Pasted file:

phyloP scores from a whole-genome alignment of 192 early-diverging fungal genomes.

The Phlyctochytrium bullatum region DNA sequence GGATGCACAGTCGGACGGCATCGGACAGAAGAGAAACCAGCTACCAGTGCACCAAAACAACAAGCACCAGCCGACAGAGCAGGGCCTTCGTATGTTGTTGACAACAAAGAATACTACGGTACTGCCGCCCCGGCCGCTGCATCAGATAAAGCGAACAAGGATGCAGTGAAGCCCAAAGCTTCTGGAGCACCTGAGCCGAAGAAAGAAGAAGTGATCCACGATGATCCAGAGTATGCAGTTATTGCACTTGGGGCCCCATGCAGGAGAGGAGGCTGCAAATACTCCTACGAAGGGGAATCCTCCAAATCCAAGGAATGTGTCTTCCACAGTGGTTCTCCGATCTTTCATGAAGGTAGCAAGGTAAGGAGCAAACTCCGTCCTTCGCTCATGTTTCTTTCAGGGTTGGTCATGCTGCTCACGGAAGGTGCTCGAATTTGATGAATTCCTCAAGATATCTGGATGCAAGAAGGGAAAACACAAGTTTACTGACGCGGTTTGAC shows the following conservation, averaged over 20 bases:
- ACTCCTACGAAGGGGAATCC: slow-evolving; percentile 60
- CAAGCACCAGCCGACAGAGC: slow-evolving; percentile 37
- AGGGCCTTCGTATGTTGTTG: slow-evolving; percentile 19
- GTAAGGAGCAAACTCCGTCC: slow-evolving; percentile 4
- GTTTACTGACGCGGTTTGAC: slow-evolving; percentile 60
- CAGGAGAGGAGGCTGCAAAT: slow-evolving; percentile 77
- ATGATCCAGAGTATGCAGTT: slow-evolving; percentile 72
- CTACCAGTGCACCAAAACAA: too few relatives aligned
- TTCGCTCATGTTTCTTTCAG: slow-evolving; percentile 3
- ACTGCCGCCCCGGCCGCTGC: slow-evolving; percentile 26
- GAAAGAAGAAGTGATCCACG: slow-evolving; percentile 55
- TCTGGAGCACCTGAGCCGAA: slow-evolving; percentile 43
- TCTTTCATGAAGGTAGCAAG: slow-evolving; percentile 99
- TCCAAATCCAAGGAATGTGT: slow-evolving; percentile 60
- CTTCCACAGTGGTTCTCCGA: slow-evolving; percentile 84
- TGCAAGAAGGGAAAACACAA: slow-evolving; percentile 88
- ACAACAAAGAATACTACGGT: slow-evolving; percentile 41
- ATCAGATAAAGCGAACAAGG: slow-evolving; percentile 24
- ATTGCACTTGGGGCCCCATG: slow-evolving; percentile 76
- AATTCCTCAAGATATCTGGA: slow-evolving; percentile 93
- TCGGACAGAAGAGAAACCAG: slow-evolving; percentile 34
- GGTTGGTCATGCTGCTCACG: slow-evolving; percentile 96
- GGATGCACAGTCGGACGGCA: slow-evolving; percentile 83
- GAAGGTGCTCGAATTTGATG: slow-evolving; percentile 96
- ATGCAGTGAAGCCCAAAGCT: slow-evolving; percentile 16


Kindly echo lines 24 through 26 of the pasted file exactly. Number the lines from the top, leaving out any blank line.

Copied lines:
- GGTTGGTCATGCTGCTCACG: slow-evolving; percentile 96
- GGATGCACAGTCGGACGGCA: slow-evolving; percentile 83
- GAAGGTGCTCGAATTTGATG: slow-evolving; percentile 96